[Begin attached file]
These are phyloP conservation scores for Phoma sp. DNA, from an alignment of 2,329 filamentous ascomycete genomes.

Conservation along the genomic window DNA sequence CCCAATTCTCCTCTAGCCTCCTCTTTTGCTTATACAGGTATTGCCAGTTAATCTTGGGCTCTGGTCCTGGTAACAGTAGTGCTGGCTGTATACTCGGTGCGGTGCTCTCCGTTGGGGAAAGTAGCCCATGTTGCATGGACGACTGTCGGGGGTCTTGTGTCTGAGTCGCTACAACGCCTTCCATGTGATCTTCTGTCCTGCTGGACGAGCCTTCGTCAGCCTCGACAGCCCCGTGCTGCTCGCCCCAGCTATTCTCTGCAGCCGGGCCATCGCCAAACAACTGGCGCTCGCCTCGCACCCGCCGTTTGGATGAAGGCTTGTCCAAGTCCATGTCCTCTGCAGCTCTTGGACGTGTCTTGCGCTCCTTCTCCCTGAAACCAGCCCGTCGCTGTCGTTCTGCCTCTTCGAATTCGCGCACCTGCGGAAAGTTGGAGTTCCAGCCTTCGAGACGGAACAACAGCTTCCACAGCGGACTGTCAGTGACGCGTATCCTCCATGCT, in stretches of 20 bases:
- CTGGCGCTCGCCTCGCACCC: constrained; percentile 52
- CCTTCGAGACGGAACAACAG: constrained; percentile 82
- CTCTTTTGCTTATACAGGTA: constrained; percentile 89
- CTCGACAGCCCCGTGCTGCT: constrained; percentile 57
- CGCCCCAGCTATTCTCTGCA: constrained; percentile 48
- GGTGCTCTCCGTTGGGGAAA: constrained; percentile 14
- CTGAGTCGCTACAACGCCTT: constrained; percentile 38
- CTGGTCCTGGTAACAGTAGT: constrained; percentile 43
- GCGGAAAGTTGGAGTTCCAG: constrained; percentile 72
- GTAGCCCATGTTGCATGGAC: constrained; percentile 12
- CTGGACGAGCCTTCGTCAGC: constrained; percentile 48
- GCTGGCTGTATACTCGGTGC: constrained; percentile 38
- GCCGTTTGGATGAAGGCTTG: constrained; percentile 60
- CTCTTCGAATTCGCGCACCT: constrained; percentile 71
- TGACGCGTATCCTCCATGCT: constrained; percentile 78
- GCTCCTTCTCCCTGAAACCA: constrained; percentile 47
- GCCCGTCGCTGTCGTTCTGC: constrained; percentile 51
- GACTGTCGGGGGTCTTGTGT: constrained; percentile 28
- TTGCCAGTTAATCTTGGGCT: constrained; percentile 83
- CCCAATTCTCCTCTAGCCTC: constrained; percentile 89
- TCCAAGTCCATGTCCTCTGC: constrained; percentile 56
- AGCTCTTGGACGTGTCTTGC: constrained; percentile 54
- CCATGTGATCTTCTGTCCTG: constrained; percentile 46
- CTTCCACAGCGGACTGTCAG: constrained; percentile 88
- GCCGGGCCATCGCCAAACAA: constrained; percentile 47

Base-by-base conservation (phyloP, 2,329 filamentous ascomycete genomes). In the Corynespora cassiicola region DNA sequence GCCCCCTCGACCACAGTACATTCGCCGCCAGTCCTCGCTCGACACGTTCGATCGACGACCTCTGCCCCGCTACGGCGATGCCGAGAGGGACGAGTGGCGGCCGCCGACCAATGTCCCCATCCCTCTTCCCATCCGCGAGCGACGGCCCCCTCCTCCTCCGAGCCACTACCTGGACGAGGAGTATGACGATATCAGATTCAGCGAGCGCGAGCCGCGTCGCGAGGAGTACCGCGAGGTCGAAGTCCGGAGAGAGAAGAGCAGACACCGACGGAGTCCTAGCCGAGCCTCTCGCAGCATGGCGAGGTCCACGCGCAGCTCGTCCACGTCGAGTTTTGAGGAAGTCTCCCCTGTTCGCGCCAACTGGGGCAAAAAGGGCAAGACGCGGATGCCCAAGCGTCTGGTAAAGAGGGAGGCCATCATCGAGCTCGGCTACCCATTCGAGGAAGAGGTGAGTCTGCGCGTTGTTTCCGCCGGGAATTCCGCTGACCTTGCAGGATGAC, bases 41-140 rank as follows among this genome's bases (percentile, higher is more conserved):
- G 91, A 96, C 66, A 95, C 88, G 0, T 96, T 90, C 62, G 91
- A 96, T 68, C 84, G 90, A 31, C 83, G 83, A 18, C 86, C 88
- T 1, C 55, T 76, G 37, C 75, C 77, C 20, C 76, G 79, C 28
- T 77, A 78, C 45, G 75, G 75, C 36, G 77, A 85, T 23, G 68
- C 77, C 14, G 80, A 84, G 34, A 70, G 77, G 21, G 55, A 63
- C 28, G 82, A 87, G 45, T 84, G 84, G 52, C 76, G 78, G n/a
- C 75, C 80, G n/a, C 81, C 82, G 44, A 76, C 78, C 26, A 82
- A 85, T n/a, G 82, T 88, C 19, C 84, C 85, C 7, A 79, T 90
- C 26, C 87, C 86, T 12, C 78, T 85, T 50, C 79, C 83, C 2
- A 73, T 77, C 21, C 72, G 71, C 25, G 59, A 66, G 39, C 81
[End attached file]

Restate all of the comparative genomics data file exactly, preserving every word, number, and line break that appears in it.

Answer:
These are phyloP conservation scores for Phoma sp. DNA, from an alignment of 2,329 filamentous ascomycete genomes.

Conservation along the genomic window DNA sequence CCCAATTCTCCTCTAGCCTCCTCTTTTGCTTATACAGGTATTGCCAGTTAATCTTGGGCTCTGGTCCTGGTAACAGTAGTGCTGGCTGTATACTCGGTGCGGTGCTCTCCGTTGGGGAAAGTAGCCCATGTTGCATGGACGACTGTCGGGGGTCTTGTGTCTGAGTCGCTACAACGCCTTCCATGTGATCTTCTGTCCTGCTGGACGAGCCTTCGTCAGCCTCGACAGCCCCGTGCTGCTCGCCCCAGCTATTCTCTGCAGCCGGGCCATCGCCAAACAACTGGCGCTCGCCTCGCACCCGCCGTTTGGATGAAGGCTTGTCCAAGTCCATGTCCTCTGCAGCTCTTGGACGTGTCTTGCGCTCCTTCTCCCTGAAACCAGCCCGTCGCTGTCGTTCTGCCTCTTCGAATTCGCGCACCTGCGGAAAGTTGGAGTTCCAGCCTTCGAGACGGAACAACAGCTTCCACAGCGGACTGTCAGTGACGCGTATCCTCCATGCT, in stretches of 20 bases:
- CTGGCGCTCGCCTCGCACCC: constrained; percentile 52
- CCTTCGAGACGGAACAACAG: constrained; percentile 82
- CTCTTTTGCTTATACAGGTA: constrained; percentile 89
- CTCGACAGCCCCGTGCTGCT: constrained; percentile 57
- CGCCCCAGCTATTCTCTGCA: constrained; percentile 48
- GGTGCTCTCCGTTGGGGAAA: constrained; percentile 14
- CTGAGTCGCTACAACGCCTT: constrained; percentile 38
- CTGGTCCTGGTAACAGTAGT: constrained; percentile 43
- GCGGAAAGTTGGAGTTCCAG: constrained; percentile 72
- GTAGCCCATGTTGCATGGAC: constrained; percentile 12
- CTGGACGAGCCTTCGTCAGC: constrained; percentile 48
- GCTGGCTGTATACTCGGTGC: constrained; percentile 38
- GCCGTTTGGATGAAGGCTTG: constrained; percentile 60
- CTCTTCGAATTCGCGCACCT: constrained; percentile 71
- TGACGCGTATCCTCCATGCT: constrained; percentile 78
- GCTCCTTCTCCCTGAAACCA: constrained; percentile 47
- GCCCGTCGCTGTCGTTCTGC: constrained; percentile 51
- GACTGTCGGGGGTCTTGTGT: constrained; percentile 28
- TTGCCAGTTAATCTTGGGCT: constrained; percentile 83
- CCCAATTCTCCTCTAGCCTC: constrained; percentile 89
- TCCAAGTCCATGTCCTCTGC: constrained; percentile 56
- AGCTCTTGGACGTGTCTTGC: constrained; percentile 54
- CCATGTGATCTTCTGTCCTG: constrained; percentile 46
- CTTCCACAGCGGACTGTCAG: constrained; percentile 88
- GCCGGGCCATCGCCAAACAA: constrained; percentile 47

Base-by-base conservation (phyloP, 2,329 filamentous ascomycete genomes). In the Corynespora cassiicola region DNA sequence GCCCCCTCGACCACAGTACATTCGCCGCCAGTCCTCGCTCGACACGTTCGATCGACGACCTCTGCCCCGCTACGGCGATGCCGAGAGGGACGAGTGGCGGCCGCCGACCAATGTCCCCATCCCTCTTCCCATCCGCGAGCGACGGCCCCCTCCTCCTCCGAGCCACTACCTGGACGAGGAGTATGACGATATCAGATTCAGCGAGCGCGAGCCGCGTCGCGAGGAGTACCGCGAGGTCGAAGTCCGGAGAGAGAAGAGCAGACACCGACGGAGTCCTAGCCGAGCCTCTCGCAGCATGGCGAGGTCCACGCGCAGCTCGTCCACGTCGAGTTTTGAGGAAGTCTCCCCTGTTCGCGCCAACTGGGGCAAAAAGGGCAAGACGCGGATGCCCAAGCGTCTGGTAAAGAGGGAGGCCATCATCGAGCTCGGCTACCCATTCGAGGAAGAGGTGAGTCTGCGCGTTGTTTCCGCCGGGAATTCCGCTGACCTTGCAGGATGAC, bases 41-140 rank as follows among this genome's bases (percentile, higher is more conserved):
- G 91, A 96, C 66, A 95, C 88, G 0, T 96, T 90, C 62, G 91
- A 96, T 68, C 84, G 90, A 31, C 83, G 83, A 18, C 86, C 88
- T 1, C 55, T 76, G 37, C 75, C 77, C 20, C 76, G 79, C 28
- T 77, A 78, C 45, G 75, G 75, C 36, G 77, A 85, T 23, G 68
- C 77, C 14, G 80, A 84, G 34, A 70, G 77, G 21, G 55, A 63
- C 28, G 82, A 87, G 45, T 84, G 84, G 52, C 76, G 78, G n/a
- C 75, C 80, G n/a, C 81, C 82, G 44, A 76, C 78, C 26, A 82
- A 85, T n/a, G 82, T 88, C 19, C 84, C 85, C 7, A 79, T 90
- C 26, C 87, C 86, T 12, C 78, T 85, T 50, C 79, C 83, C 2
- A 73, T 77, C 21, C 72, G 71, C 25, G 59, A 66, G 39, C 81